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FDA launches new pilot program to crack down on unapproved opioids sold online

Photo by FDA/CDC

The FDA is collaborating with the National Telecommunications and Information Administration (NTIA) to launch a pilot program to reduce the availability of unapproved opioids illegally sold online.

FDA approval for Baudax Bio's non-opioid painkiller Anjeso

Baudax Bio has revealed the FDA approval of its non-opioid painkiller Anjeso (meloxicam injection) as a therapy for the management of moderate to severe pain, either when administered as a monotherapy or when used in combination with analgesics which are not nonsteroidal anti-inflammatory drugs (NSAIDS).

The decision was based on efficacy data from two Phase 3 studies and marks the first availability in the US of a 24-hour, intravenous (IV) COX-2 preferential NSAID.

Top Ten most popular articles on this week

The coronavirus is again in the news, with the Indian government considering banning exports of medicine as the epidemic threatens vital pharmaceutical supplies from China. This is not just a regional issue, as Europe and the US are also having their drug production pipeline disrupted by the epidemic. 

In UK news, NICE gives initial ‘no’ to NHS England for kidney cancer drug, while experts have called on the organisation to ban the sale of over the counter codeine. 

Experts call on NICE to recommended a ban on OTC codeine sales

Experts have called for a ban on the sale of over the counter codeine as NICE is set to publish its draft guidance for the management of chronic pain next week.

FDA panel votes against Nektar opioid painkiller

FDA unanimously voted against Nektar Therapeutics opioid pankiller (NKTR-181) for chronic lower back pain, prompting the company to withdraw its application.

It voted 27-0 against the approval over concerns of people abusing the drug. They also felt that there was a lack of data to determine the possible abuse when snorted or injected and its potential for liver toxicity.

Rochester Drug Cooperative ceases opioid sales following criminal charges

The Rochester Drug Cooperative (RDC) has announced it will no longer distribute opioid medications after two of its executives were charged with illegally distributing opioids and conspiring to defraud the FDA.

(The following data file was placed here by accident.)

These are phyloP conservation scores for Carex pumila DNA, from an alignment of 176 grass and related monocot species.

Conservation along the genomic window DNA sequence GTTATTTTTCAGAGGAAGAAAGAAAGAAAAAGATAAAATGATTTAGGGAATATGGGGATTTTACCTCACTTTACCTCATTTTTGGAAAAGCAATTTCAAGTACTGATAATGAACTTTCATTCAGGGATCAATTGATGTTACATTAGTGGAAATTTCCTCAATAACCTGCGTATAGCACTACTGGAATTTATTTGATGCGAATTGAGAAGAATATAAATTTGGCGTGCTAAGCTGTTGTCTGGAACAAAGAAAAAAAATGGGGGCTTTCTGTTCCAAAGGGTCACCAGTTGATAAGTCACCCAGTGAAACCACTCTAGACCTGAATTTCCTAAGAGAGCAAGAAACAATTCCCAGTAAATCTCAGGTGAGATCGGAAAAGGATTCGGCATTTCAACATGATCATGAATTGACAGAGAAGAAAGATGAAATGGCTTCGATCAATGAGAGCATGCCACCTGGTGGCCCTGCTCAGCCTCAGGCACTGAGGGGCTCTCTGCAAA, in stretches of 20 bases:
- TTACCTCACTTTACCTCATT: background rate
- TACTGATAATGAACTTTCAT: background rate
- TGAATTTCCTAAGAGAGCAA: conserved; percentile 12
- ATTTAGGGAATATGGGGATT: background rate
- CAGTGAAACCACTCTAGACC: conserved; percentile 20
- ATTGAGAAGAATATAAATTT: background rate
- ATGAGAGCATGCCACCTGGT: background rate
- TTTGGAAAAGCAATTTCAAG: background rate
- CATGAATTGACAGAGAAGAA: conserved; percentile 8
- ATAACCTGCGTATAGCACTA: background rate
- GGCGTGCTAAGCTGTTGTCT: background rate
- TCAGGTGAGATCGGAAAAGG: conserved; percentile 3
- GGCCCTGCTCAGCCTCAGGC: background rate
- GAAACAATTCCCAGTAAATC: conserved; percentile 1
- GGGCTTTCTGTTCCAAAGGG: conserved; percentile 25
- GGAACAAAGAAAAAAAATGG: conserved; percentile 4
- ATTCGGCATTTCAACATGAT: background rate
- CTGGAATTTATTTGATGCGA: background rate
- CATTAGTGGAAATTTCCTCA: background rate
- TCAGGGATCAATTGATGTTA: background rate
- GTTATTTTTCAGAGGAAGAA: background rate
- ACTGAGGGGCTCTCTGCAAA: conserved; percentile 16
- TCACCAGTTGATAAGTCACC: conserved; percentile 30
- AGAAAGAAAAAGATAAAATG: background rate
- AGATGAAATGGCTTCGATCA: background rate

The RDC said in a statement that: "The ever-increasing expenses associated with the legal and regulatory compliance for this segment of drugs are simply not sustainable. While these specific drugs represent a relatively small percent of total sales, they account for significant legal and compliance."

Pharmacies argue that prescribers bear ultimate responsibility for the opioid crisis

Pharmacy chains have argued in federal court that doctors and healthcare practitioners who write prescriptions bear ultimate responsibility for the improper distribution of opioids to patients, not the chains themselves.

The filings were submitted Monday to the federal judge in Cleveland, who has been overseeing national opioid lawsuits. It asked the judge to rule in their favour and reject the claims bought by Ohio county against them.

FDA fuelled opioid crisis by failing to police pharmaceutical companies, new study shows

The FDA’s Risk Evaluation and Mitigation Strategy (REMS), which began in 2012, failed to successfully police the companies creating opioids like Oxycontin, a new study shows.

On Monday, Jama Internal Medicine published a report based on a review of more than 9,700 pages of FDA documents pertaining to REMS.

Top Ten most popular articles on this week

Corruption and bribery feature heavily in the news this week. A recently exposed 1997 email chain shows Dr Richard Sackler, member of the billionaire founding family of Purdue Pharma, knew about the potential abuse of opioids by its clients. In India, a recent report by the Support for Advocacy and Training to Health Initiatives (Sathi) revealed the widespread use of bribes by pharmaceutical companies in India, and how they take advantage of the lax government penalties against such actions.

Seizures of black market diazepam tablets double in the UK in a year

The number of illegal diazepam tablets seized by the UK Border Force has doubled in a year, going from 545,000 in 2017 to 1.3 million in 2018.

Diazepam, also known as Valium, it a class-C drug that is used to treat anxiety, muscle spasms and seizures. The medicine is available on the NHS through prescription. The drug is recommended to be taken for no longer than four weeks. A person caught with the drug without a prescription could face a jail sentence of up to two years.

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